Security Technology Executive

JUL-AUG 2018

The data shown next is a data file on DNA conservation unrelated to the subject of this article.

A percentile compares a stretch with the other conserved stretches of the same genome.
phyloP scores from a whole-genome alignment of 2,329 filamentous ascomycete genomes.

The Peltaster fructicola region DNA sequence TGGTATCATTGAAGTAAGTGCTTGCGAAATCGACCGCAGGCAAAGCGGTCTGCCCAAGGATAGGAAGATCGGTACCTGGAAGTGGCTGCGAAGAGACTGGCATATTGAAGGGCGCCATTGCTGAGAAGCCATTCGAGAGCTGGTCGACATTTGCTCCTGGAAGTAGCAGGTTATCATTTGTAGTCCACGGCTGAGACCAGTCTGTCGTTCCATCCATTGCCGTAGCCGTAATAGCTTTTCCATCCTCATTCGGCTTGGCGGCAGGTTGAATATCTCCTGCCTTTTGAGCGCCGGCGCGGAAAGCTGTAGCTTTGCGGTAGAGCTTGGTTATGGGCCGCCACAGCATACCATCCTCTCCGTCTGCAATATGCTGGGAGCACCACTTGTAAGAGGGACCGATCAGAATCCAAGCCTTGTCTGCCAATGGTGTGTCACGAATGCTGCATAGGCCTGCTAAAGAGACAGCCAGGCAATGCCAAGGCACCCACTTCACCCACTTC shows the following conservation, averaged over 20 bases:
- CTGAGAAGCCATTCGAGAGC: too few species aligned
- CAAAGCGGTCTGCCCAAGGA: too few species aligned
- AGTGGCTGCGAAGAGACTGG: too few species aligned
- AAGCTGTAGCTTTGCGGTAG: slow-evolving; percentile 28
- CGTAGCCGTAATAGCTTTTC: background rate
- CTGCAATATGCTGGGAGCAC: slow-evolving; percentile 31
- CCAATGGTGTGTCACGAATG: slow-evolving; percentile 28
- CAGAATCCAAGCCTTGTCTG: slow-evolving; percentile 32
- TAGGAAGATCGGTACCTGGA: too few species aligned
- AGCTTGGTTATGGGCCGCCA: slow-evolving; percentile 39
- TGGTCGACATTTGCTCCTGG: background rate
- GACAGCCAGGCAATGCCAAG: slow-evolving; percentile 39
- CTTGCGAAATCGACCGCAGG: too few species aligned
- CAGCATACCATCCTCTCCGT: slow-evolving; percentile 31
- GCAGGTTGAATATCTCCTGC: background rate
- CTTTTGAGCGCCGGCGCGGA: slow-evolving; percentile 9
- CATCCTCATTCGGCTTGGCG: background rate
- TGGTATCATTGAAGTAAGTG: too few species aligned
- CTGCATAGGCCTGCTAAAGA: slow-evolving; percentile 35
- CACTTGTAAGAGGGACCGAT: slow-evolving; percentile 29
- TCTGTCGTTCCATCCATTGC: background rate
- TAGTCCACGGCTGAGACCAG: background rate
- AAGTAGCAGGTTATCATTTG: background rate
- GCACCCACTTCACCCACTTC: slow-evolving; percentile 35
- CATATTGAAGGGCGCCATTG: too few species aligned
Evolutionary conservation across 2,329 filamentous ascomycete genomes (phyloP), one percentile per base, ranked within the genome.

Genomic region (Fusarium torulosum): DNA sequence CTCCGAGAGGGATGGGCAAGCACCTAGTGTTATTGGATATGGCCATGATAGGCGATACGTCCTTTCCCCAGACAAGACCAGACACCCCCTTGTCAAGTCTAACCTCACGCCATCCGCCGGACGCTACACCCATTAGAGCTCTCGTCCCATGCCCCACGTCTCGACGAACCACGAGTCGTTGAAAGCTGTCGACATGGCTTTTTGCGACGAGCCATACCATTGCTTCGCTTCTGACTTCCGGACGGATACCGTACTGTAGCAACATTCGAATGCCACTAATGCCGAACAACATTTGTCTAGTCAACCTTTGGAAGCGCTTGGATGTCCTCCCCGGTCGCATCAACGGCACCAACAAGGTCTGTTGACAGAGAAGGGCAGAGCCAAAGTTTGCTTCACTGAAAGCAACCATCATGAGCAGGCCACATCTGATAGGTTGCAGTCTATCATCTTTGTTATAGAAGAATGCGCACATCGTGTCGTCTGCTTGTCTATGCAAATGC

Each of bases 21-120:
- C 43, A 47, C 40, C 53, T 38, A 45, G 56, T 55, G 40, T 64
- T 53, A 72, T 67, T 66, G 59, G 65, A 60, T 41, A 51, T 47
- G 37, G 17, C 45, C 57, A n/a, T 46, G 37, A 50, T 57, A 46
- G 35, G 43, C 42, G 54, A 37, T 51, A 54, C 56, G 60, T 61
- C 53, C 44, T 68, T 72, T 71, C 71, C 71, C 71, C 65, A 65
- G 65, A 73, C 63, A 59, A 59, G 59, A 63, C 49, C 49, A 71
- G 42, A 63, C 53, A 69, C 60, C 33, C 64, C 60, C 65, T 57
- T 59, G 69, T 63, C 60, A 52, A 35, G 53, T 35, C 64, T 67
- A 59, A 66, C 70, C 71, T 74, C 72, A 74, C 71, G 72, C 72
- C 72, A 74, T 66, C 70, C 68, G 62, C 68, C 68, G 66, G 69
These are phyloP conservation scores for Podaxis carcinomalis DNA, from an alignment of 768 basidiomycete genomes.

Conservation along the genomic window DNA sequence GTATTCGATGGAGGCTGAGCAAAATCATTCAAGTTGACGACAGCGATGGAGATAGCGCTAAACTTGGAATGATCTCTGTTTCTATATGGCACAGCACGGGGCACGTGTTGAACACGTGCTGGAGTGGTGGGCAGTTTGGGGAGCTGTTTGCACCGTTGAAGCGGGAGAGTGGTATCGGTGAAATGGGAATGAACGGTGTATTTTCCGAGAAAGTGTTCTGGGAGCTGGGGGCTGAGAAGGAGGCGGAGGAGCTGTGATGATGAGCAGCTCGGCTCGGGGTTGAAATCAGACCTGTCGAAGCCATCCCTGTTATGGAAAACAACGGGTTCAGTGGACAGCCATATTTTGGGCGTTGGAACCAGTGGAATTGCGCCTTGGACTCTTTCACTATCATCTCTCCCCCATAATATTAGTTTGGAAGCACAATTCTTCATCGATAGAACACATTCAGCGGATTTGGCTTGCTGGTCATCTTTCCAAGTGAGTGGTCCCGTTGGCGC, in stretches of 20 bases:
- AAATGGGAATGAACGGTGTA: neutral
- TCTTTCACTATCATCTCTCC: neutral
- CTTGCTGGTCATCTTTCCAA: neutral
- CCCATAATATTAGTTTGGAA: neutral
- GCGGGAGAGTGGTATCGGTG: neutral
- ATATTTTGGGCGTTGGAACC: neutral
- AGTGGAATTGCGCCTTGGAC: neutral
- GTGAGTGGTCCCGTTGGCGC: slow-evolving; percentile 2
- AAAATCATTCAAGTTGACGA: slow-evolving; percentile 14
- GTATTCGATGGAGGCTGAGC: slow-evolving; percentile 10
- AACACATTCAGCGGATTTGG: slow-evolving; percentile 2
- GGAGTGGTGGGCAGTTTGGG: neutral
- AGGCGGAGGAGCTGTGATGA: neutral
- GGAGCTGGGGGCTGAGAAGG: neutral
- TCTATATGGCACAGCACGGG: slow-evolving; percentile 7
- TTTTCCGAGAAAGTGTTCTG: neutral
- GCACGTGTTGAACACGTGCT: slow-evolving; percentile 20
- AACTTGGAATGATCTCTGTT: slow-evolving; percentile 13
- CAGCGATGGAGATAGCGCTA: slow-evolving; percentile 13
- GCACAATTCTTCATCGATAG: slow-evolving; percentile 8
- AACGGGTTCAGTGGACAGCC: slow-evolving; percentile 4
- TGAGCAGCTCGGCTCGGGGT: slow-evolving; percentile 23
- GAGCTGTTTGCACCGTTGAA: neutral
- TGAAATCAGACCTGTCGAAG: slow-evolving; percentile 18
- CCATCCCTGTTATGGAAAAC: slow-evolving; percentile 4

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34 SECURIT Y TECHNOLOGY E XECUTIVE • July/August 2018 • www. STE: As more video surveillance systems come online, joining the IoT, what are the biggest challenges the industry is currently facing in terms of implementation and deployment? Bulik: With more surveillance systems becom- ing IP based, you're seeing IT departments and video surveillance security departments merg- ing , which can be a significant and challenging task. When building or upgrading video surveil- lance systems, this collaboration is essential for a interoperable enterprise-wide as well as specifically geared and staged for each indi- vidual location. Red Hawk has developed its National Accounts Center of Excellence (COE) in New Orleans for this very reason. Because innovations are being introduced so quickly, it's proven worthwhile to bench test new technologies to determine the best uses and applications for real-world custom- er installations. Much of the troubleshoot- ing and configurations are done before the product ever goes to a customer location because for some applications, setting up analytics can be a complicated and time- consuming process. To achieve maximum efficiency and con- sistency for large- scale, national projects, we often pre-build or stage equipment and pro- gram security systems before they go out. Then, the team at the COE serves as a central resource for field technicians at installation time. Due to their up to the minute training and product knowledge, the team here is able to identify common problems quickly and promptly resolve any issues that crop up. For more complex matters, the team here can also remote into systems when needed. STE: Is it always necessary to start from scratch to implement a video surveillance/analytic system or can you utilize existing equipment and upgrade the system in stages? Tampier: One of the largest casinos in North America faced this very dilemma as it grew and expanded. Red Hawk was able to complete a multi-phased project to update the resort's analog video system to full color, IP cameras and a networked video manage- ment system. The upgrade required that the new cameras and existing analog products work together for a seamless integration which can be adapted as the casino contin- ues to expand in the future. When it comes to security technologies, it's not a "one and done" approach because not only is the technology changing , but the threats are evolving as well. That's why it's so crucial to have a trusted, long-term rela- tionship with your integrator who knows your business needs as well as your secu- rity risks. » What's really changed is how the data is being captured can be used to drive more actionable insights. « — Darrin Bulik, Director of Product Marketing and Client Devices at Western Digital successful deployment and one that teams need to address. For context, as you know, for a long time, the areas of IT and video surveillance deployment and management have been two separate teams, with separate skillsets, and separate approaches. As new video surveillance technologies and busi- ness needs emerge, like surveillance data stream- ing in from multiple points in the field through connected cameras and other video devices and video analytics, it is increasingly important for the deployment and management teams to work together and understand the additional burden these technologies place on surveillance systems. This enables them to strategize, set up, and roll out their systems effectively. STE: What about an enterprise that has multiple locations? How best to address and implement video analytic needs when facilities are different or when circumstances vary by location? Brandon Cobb: With the right security systems integrator, you can expect them to have the abil- ity to deliver systems that are both standard and VIDEO SURVEILLANCE

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